• The arrogance of an Indonesian magnate’s lackey

    48

    First of a Series
    What kind of a nation have we become, that an Indonesian magnate’s corporate executive – the modern equivalent of a “lackey” in the pre-capitalist era – tells an incoming government “to get out of the way?”

    I am referring to Manuel V. Pangilinan, chairman of Philippine Long Distance Telephone Co. (PLDT), its subsidiary Smart Telecom, Meralco and all companies controlled and mainly owned, through intermediary firms, by Indonesia’s Anthoni Salim. The Indonesian tycoon is heir to the vast wealth of his father, the late Soedono Salim, the closest and richest crony of Indonesian strongman Suharto.

    In a June 18 interview with provincial reporters brought to Makati City to cover PLDT’s annual stockholders’ meeting, Pangilinan reportedly said that the company’s digital shift was likely to succeed if the government would not meddle too much. “The government’s share is to get out of the way,” he said. What arrogance to tell the government not to exercise its duty to regulate public utility firms!

    Did Pangilinan forget that his boss is a foreigner, an Indonesian, and that foreigners own a total of 76 percent of PLDT, and therefore they do not have the right to tell this sovereign state what to do, and what not to do?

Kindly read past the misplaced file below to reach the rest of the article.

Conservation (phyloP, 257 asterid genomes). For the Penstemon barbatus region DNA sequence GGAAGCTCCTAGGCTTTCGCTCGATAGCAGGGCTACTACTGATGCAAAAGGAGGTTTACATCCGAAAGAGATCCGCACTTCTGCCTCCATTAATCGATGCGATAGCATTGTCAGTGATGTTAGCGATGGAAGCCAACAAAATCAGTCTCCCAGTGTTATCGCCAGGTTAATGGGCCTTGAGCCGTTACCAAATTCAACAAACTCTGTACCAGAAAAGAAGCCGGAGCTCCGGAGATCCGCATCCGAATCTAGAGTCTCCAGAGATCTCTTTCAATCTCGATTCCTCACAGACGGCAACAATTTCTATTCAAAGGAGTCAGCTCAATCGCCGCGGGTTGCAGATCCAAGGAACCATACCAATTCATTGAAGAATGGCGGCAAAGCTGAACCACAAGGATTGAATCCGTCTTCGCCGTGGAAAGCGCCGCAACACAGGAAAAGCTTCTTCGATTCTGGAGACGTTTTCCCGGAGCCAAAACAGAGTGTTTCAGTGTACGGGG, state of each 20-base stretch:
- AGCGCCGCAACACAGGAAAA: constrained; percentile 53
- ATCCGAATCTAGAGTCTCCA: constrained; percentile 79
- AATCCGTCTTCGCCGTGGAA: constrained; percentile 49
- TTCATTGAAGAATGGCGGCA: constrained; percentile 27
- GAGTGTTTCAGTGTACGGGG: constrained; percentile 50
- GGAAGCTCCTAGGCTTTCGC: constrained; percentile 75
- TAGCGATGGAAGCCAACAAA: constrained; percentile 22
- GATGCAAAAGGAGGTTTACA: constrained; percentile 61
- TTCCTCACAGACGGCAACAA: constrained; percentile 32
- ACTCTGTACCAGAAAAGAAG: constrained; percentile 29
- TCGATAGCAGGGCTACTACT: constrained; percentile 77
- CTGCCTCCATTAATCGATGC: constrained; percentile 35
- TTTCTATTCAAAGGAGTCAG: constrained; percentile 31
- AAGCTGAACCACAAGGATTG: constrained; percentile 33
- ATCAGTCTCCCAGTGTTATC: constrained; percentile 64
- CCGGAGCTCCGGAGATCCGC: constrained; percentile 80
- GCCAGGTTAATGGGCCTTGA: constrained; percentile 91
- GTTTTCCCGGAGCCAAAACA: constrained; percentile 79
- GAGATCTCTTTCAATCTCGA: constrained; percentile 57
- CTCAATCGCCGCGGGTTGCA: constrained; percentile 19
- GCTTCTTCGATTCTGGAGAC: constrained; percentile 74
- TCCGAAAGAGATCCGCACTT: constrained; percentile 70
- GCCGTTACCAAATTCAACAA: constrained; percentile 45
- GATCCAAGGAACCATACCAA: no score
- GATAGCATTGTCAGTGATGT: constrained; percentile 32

President Rodrigo Duterte (according to one of his Facebook accounts and online new sites) purportedly replied to Pangilinan’s remark: “Simply recall that you are just a puppet of the foreign-based Salim Group, while I am the chosen President of the Republic of the Philippines!” I couldn’t confirm if he really said that through any of Duterte’s official spokesmen. But if Duterte really said that, he has added a new meaning to the MVP initials – Most Valuable Puppet for Salim, Most Vexatious Puppet for Duterte.

    One can’t, perhaps, blame Pangilinan for his bluster, as he may have started to believe his PR operators’ colossal deception, the biggest this country has seen: that there is an “MVP Group of Companies,” of which he is the controlling or even majority stockholder.

    The owner and his main man in the Philippines: Salim, left, and Pangilinan, in First Pacific’s annual report.

    The owner and his main man in the Philippines: Salim, left, and Pangilinan, in First Pacific’s annual report.

    The reality, however, is that Pangilinan is merely Salim’s staff, albeit a very highly paid one and chief staff in the Philippines, and has insignificant shares in the “MVP Group of Companies” – unless he has been deliberately hiding his shares from regulatory bodies for some dark reason.